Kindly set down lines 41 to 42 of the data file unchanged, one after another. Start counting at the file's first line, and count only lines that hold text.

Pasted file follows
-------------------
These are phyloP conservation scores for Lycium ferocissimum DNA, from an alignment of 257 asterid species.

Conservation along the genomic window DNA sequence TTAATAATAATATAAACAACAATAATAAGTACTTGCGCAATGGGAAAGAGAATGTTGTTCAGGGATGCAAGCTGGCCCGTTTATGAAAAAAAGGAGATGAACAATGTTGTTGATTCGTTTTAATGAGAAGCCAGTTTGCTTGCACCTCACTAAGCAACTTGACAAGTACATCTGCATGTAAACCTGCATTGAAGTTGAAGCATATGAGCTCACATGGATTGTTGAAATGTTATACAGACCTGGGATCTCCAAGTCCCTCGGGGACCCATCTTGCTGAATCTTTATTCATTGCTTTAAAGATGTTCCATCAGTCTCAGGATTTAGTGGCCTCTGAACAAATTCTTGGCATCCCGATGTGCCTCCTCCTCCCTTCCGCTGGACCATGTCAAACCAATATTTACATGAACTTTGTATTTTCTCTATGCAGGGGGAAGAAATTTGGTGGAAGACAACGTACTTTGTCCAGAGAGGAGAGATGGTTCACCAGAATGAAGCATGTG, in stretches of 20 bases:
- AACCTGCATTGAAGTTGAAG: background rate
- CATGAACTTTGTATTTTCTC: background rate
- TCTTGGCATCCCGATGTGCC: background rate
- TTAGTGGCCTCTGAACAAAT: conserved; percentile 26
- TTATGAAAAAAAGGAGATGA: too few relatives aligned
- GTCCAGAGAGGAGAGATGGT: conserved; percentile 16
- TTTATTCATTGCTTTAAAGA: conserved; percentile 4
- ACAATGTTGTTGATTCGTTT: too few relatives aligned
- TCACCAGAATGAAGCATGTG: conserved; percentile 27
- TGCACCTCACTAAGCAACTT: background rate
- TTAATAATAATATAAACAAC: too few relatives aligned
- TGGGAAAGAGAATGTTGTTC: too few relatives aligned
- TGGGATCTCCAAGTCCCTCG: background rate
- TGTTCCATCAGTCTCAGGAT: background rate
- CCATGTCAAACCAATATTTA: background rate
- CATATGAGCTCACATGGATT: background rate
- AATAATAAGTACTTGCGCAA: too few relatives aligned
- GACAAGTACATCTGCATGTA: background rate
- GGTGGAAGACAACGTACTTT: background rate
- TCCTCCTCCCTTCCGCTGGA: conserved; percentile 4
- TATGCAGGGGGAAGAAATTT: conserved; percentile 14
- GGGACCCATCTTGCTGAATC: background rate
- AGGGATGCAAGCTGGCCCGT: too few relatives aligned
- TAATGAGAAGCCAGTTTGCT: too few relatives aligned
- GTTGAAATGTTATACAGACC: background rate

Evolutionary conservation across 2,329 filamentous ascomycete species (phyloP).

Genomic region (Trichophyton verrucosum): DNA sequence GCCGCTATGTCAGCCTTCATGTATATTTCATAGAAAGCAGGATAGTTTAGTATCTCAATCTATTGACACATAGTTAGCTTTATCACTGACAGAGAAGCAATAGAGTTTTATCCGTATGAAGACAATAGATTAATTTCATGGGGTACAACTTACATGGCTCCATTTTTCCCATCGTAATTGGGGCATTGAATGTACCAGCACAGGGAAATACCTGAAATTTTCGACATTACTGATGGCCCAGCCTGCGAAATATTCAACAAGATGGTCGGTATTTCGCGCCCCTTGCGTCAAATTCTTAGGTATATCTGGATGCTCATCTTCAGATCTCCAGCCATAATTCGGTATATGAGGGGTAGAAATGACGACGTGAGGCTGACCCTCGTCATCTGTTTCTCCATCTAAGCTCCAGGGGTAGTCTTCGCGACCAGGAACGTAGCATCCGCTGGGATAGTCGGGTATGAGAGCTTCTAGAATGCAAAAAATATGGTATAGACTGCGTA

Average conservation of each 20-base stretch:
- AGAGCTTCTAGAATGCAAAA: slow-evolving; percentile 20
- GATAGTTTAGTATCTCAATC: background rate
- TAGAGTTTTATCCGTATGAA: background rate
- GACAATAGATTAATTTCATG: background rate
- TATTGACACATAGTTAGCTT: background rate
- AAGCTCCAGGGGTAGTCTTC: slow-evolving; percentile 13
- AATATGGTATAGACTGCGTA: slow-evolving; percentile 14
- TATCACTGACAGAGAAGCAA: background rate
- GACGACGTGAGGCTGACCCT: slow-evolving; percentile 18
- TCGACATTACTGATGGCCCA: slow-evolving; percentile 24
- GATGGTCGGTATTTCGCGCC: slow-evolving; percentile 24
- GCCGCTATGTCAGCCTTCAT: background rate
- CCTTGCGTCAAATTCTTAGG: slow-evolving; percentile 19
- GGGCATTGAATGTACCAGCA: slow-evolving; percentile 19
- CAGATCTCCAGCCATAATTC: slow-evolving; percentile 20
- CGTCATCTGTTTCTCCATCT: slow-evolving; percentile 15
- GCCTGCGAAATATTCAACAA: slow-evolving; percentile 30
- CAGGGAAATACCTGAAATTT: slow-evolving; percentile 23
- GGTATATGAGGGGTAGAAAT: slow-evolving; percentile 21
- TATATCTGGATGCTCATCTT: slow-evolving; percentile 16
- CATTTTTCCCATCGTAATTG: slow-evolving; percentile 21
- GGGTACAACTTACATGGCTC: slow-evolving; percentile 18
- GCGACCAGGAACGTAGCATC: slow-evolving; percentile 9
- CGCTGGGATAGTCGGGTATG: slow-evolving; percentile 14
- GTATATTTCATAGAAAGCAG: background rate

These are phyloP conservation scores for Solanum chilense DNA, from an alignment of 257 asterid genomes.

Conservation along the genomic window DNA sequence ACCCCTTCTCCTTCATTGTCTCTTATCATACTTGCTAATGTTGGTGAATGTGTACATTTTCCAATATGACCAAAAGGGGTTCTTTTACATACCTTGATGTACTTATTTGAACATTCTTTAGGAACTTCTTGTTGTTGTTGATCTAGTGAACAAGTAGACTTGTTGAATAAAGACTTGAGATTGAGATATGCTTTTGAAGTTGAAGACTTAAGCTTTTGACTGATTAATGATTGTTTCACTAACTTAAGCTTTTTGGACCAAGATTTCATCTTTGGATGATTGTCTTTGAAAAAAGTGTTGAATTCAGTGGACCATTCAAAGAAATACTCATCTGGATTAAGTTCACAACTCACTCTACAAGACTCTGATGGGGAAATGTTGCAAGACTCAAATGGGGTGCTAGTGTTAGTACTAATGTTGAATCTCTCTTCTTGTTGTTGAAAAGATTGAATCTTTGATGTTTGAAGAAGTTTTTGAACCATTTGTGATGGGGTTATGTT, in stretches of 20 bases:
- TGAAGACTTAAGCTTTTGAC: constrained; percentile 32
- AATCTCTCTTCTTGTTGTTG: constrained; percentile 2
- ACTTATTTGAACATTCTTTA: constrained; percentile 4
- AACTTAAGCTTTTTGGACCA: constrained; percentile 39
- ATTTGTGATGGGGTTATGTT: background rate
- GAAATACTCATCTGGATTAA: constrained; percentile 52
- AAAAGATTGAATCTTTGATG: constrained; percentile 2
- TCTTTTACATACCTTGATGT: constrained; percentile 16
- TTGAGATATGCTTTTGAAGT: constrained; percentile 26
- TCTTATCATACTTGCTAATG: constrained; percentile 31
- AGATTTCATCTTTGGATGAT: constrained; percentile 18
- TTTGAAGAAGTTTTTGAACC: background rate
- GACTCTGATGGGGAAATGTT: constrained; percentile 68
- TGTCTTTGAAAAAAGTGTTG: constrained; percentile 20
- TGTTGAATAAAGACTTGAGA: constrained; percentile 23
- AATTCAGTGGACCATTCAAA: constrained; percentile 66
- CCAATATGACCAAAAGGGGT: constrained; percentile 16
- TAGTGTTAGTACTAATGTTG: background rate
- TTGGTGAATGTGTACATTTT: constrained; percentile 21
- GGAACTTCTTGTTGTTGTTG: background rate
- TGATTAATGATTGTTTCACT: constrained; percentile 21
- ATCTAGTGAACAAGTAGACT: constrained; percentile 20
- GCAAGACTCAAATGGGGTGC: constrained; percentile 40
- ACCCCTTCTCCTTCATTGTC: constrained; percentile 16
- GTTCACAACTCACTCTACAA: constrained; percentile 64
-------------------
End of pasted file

- GATGGTCGGTATTTCGCGCC: slow-evolving; percentile 24
- GCCGCTATGTCAGCCTTCAT: background rate